Of course, in the bigger picture (like this weekly chart of the same index), a 5% bounce is what we'd expect after a 1,000-point (27%) drop in European stocks since last summer and, using our 5% Rule™, that's what we call a weak bounce and we're not actually going to be impressed until we see the 3,200 line taken and held for more than a week.
Until then, we'll keep a close eye on our local indexes, especially the S&P 500, which has to show us the money above 2,100 before we're going to believe this time is actually different. You can see on the chart below, how often we have been teased up here and, right after the Brexit vote, which won't be final until Friday morning's count, we are heading right into earnings season and already this week we hear from ACN, ADBE, BBBY, BKS, FDX, KBH, KMX, LEN, LZB, RHT, SONC and WGO – so we'll have an early picture on a few sectors for Q2.
Today's action is mainly the short squeeze that began last Thursday and we're on the wrong side of this as well – as we added hedges last week and cashed out a lot of longs but we cashed out over 2,100 on the S&P, so we're not missing anything as long as we're still below that line and I'm certainly not going to chase any longs with…
These are the Federal Reserve’s expectations for where interest rates are headed, by year, from a Washington Post op-ed by Larry Summers. Suffice it to say, it’s not going well.
That orange line – let’s take a guess which direction it’s headed.
Here’s Sir Lawrence:
Watching the Fed over the last year there is a Groundhog Day aspect. One senses they really want to raise rates and achieve a more “normal” stance. But at the same time they do not want to tighten when the economy may be slowing or create financial turmoil. So they keep holding out the prospect of future rate increases and then find themselves unable to deliver. But they always revert to holding out the prospect of rate increases soon, partly for internal comity and partly to preserve optionality.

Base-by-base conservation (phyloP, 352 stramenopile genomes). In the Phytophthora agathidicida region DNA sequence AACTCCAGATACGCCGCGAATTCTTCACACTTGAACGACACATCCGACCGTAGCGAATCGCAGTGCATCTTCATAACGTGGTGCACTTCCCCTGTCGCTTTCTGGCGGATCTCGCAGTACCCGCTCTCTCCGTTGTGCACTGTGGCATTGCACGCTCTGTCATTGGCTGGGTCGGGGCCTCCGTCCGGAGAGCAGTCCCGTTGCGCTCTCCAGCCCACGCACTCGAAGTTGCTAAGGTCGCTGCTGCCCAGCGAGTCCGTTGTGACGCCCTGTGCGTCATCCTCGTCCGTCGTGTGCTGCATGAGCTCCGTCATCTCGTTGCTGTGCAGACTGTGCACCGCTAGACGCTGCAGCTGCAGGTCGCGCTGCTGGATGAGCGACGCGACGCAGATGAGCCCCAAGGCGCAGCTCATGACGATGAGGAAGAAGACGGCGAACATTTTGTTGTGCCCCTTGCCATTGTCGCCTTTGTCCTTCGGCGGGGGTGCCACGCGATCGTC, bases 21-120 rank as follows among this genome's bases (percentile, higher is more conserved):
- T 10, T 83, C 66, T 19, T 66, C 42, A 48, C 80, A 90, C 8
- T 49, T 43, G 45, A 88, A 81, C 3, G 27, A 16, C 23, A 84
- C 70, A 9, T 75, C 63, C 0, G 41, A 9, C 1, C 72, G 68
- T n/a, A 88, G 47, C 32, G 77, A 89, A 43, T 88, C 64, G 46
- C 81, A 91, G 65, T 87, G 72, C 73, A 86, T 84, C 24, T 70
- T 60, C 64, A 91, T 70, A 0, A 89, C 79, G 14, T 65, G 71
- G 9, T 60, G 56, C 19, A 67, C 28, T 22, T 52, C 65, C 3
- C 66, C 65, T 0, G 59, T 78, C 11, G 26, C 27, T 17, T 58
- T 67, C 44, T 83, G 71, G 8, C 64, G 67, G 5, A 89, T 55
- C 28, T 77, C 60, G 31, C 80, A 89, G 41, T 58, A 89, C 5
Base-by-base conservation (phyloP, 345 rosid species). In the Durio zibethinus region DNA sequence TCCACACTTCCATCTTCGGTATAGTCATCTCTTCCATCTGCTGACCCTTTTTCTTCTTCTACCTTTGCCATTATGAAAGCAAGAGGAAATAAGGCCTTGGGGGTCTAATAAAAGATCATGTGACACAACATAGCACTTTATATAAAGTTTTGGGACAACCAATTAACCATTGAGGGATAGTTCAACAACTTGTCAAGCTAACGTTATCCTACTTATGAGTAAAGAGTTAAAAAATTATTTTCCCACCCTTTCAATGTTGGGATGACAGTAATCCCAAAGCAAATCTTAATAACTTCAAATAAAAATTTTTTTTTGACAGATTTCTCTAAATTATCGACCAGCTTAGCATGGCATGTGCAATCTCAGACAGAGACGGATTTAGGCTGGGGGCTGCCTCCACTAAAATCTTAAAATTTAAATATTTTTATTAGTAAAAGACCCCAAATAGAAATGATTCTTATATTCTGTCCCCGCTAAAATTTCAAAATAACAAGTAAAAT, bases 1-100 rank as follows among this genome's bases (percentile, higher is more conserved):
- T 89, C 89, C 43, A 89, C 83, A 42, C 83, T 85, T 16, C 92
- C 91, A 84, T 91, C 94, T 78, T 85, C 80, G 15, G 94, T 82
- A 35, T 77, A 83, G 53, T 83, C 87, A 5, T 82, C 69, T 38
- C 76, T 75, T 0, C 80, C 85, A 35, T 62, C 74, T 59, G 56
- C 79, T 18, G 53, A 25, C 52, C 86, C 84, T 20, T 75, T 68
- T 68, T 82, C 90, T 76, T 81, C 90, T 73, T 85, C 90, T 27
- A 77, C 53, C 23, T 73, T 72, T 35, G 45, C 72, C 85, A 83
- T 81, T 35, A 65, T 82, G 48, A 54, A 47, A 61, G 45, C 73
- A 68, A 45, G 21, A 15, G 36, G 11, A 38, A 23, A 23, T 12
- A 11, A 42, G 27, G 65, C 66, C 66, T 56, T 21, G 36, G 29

"The American Dream is that dream of a land in which life should be better and richer and fuller for everyone, with opportunity for each according to ability or achievement."
That idea – and those words, written by James Truslow Adams in 1931 – forms the foundation upon which the country was built.
But that foundation has cracked.
It’s one thing to fantasize about living the American Dream from regions outside the United States. It’s another to be already living in America and to not be able to attain it.
And while the American Dream ensures that no one is legally barred from reaching their full potential, it doesn’t prevent individuals from being held back in other ways. After analyzing the cost of living and median income levels in 74 U.S. cities, we found significant obstacles to obtaining the American Dream across the country.
Picture Perfect, American Dream–Style
Imagine it: You own a 1,480-square-foot home with a one-car garage, perfect for your family of four and all your needs, all nicely contained by a manicured front lawn and a white picket fence. You also have the funds for two adults-only dinner dates and one trip to the movies per month.
Sounds nice, right? That version of material wealth and comfort will cost you roughly $3,547 per month, or $42,548 per year.
The bulk of your expense is not even the mortgage; instead, it’s the monthly groceries. Clearly, you have very hungry mouths to feed.
Based on three criteria, we can easily divide the 323.5 million people living in the United States into “those who can afford to live on easy street” and “those who cannot” – the “haves” and “have-nots,” a concept that American literature has widely explored and that American citizens experience every day.
This chart shows how much the Bureau of Labor Statistics (BLS) suppresses rent inflation in its CPI measure. It’s a major tool the government uses to suppress CPI.